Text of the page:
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Mattress Recycling Services Growing in Popularity

News > Mattress Recycling Services Growing in Popularity

Mattress Recycling Services are Growing in Popularity

Mattress Recycling is growing in populartity across Australia as the cost of rubbish removals increases.  But it is not only the cost of getting rid of Matresses that is driving the interest in mattress recycling services. Many people are becoming more and more consciuos of the environmental impacts of throwing everything away and just sending stuff to landfill to be buried. In landfill mattresses are a serious problem as they create voids or air pockets in the tip that can fill with gases and leachate. The mattress can also "walk" their way to the surface of the tip releasing the gases and leachate into the atmosphere, giving rises to bad smells and other dangers. 

Mattress for RecyclingThe mattress recycling movement has been gaining momentum over the past 5 years and the resue of mattresses from landfill have been growing steadily over that time. Such is the success of the service we are seeing businesses and government trying to coat tail upon the work and innovation of the businesses that set out to make a difference. Councils are trying to get in on the act, along with retail bedding outlets, hotels, motels and resorts. Even aged care facilities and other specialist accommodation are thinking siginificantly more about how they can work to avoid needless waste.

Mattress Recycling Services save valuable resources and Money

Recycling mattresses ensures all the resources contained in them can be reclaimed and managed so that they are reused or recycled. But not only that, reports show that the average space needed in a landfill for a single mattress is 0.65m3. That means for every 10 single mattresses, we’re wasting 6.5 cubic metres of landfill space.  Double mattresses, Queens and King sized mattresses are more than a cubic meter each. That means that each year Australia would be filling the equivalent of 1,000 Olympic sized pools with mattresses.

Innerspring mattresses are made of essentially springs and "comfort layers". The springs or coils are made of  curved pieces of high-density steel wire that compresses or expands depending on where you lay on the bed. These springs or coils are usually made of steel wire that is 12 to 15 gauge or about 2mm in diameter.   The comfort layers protect your body from the steel springs which could be a bit pokey. The mattresses comfort layer is usually comprised of three layers the middle upholstery, the insulator, and the quilting. The quilting is the outer most layer whcih is usually cotton material. The next layer in is the middle upholstery which adds greater comfort and is made of natural fibers and/or foam. Inner most is the insulator layer that holds everything inplace, keeping the spring coils and the comfort layers together without allow anything to buch up.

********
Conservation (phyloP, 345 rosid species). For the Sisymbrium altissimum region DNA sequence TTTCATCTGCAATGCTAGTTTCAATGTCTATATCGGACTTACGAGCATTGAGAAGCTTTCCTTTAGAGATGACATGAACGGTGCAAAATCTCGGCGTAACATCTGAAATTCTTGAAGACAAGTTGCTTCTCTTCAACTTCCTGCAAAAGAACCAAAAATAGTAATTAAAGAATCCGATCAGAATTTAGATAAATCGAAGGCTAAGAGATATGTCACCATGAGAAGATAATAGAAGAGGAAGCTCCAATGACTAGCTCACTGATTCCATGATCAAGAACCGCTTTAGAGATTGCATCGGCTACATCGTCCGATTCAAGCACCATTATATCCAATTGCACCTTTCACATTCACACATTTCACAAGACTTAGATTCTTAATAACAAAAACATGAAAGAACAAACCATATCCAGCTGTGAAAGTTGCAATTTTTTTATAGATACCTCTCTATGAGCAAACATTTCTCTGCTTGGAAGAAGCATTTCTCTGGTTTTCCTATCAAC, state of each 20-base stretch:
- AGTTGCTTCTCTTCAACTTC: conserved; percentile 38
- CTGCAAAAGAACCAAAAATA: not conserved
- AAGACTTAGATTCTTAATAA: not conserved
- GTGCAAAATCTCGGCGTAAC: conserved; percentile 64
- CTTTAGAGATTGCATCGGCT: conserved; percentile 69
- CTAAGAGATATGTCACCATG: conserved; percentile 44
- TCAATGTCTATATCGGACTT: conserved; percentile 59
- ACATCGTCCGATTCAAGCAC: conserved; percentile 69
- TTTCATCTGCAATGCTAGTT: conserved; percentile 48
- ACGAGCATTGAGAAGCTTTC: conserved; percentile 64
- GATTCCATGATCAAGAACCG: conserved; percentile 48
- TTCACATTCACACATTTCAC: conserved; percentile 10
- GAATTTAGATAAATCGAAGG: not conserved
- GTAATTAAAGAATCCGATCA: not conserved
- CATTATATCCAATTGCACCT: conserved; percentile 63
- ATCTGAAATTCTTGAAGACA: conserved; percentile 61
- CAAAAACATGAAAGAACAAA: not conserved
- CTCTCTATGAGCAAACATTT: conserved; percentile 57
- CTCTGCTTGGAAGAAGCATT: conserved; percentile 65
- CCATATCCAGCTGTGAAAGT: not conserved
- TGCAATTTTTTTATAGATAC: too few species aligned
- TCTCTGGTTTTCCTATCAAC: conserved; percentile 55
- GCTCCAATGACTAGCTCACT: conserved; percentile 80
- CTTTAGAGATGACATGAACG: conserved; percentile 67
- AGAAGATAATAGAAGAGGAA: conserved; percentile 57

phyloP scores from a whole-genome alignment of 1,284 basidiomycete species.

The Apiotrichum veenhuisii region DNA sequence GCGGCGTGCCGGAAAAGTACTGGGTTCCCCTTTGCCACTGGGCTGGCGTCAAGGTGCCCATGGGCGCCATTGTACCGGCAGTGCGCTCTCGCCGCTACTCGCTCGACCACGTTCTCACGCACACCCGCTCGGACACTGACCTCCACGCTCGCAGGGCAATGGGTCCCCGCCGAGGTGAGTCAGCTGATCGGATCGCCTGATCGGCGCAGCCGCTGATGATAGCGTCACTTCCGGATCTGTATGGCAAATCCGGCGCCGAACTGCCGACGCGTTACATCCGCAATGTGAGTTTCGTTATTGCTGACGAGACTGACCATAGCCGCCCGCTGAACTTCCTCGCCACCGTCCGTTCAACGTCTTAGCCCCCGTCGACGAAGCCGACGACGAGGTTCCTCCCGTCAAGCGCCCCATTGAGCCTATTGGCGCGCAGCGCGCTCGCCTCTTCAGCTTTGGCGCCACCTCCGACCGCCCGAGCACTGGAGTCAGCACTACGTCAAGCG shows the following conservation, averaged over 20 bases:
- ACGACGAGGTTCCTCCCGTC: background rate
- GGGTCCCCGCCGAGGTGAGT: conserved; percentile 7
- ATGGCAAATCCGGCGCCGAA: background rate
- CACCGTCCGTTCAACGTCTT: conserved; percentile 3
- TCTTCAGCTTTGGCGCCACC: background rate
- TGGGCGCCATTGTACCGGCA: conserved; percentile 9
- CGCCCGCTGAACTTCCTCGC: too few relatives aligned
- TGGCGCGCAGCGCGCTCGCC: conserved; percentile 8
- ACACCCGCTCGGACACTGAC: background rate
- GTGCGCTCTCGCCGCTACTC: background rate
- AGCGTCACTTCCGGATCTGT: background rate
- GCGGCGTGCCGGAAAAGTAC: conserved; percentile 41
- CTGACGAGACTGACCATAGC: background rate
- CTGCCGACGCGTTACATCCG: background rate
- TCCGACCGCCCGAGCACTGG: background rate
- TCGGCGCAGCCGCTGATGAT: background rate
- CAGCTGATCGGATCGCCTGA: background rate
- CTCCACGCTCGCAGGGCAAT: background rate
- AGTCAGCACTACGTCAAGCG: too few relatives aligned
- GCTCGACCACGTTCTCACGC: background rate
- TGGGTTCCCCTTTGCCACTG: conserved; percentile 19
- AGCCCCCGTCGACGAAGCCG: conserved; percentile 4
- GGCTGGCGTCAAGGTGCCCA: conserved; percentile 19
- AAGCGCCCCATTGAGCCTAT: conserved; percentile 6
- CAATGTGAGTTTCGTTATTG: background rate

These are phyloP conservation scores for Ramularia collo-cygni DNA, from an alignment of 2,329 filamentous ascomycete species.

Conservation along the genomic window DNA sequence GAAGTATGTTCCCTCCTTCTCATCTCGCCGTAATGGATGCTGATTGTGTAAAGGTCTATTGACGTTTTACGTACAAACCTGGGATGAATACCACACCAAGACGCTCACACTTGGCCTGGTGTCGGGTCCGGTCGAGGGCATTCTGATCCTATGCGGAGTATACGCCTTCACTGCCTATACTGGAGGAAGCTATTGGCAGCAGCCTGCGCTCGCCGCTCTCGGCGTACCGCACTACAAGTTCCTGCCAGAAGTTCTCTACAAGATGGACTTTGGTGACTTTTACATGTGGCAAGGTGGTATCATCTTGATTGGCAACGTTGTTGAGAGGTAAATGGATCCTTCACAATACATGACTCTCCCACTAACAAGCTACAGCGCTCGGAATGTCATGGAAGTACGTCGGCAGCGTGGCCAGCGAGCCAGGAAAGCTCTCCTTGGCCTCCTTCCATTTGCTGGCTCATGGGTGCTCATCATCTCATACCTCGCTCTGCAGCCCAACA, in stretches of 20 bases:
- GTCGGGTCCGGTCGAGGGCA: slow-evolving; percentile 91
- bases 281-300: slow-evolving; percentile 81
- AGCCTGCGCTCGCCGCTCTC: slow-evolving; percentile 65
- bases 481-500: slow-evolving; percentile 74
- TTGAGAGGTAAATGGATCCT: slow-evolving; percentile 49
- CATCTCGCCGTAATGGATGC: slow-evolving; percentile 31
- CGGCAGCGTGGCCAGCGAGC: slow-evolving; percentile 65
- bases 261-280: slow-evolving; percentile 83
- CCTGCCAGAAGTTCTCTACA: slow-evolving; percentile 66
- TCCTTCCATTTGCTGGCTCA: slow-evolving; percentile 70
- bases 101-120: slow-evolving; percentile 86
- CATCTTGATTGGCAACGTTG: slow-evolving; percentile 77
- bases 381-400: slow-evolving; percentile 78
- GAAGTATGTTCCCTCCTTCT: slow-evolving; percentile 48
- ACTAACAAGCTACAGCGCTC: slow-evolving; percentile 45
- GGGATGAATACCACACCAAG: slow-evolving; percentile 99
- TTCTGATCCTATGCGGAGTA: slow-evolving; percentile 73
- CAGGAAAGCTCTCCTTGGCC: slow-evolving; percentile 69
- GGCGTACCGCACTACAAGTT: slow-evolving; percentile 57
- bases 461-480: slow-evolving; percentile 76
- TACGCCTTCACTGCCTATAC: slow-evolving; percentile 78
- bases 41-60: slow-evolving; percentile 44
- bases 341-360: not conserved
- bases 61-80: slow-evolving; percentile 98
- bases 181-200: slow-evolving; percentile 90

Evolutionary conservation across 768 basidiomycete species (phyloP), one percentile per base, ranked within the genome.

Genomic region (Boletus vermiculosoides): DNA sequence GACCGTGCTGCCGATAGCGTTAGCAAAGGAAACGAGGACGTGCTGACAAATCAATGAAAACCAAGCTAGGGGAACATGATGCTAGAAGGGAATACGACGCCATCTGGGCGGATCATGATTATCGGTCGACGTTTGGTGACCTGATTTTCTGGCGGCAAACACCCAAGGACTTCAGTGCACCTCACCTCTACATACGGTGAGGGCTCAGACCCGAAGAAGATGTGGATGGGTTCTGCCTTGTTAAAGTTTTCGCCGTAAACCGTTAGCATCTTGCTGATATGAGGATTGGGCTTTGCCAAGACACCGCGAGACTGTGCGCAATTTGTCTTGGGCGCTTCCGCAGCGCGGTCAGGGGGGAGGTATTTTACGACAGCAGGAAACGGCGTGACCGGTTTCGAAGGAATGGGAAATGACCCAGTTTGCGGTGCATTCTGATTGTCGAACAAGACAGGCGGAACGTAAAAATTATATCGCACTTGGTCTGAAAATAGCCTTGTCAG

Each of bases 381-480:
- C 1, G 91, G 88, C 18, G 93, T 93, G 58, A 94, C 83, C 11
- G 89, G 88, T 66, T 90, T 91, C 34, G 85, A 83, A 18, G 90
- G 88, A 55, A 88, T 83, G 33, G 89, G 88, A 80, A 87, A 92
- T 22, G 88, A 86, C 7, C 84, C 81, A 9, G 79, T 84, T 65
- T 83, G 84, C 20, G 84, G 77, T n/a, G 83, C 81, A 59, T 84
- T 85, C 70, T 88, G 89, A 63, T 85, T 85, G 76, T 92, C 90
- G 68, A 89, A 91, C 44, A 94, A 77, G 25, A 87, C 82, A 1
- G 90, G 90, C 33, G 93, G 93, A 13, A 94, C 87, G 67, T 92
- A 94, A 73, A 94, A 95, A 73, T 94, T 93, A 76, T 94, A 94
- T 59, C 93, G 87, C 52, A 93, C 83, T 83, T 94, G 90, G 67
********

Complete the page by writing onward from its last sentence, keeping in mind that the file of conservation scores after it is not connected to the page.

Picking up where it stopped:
When recycling the mattress the materials are pulled apar and separate so they can be recycled and reused. Steel spring coils are sent to scrap or metal merchants.  Here the steel coils are melted down and used in for new steel items in buildings,  infrastructure, vehicles and appliances. So your mattress could come back as a fridge or dish washer in it next life. The foam, wadding and latex from inside the mattress can also be recycled into various new products like carpet underlay, paper from the cotton and fiberous wadding.

Mattress Recycling Services are good to the Environment and your Purse

So in addition to helping the environment, recycling can be friendly to your purse. A mattress can weigh anywhere between 30 to 50 kilos. (that is 0.03 to 0.05 of a tonne).  Each tonne of waste can cost between $150 to $450 (depending on which state you live in) to dispose of at a land-fill plus the transport and handling to get it there. And the largest expese when getting rid of a mattress is all the handling. If you send a mattress to a landfill site or transfer station then there are sepate locattions where they have to be taken.

 

  • Authored By:Stephen
  • Updated:08/06/2019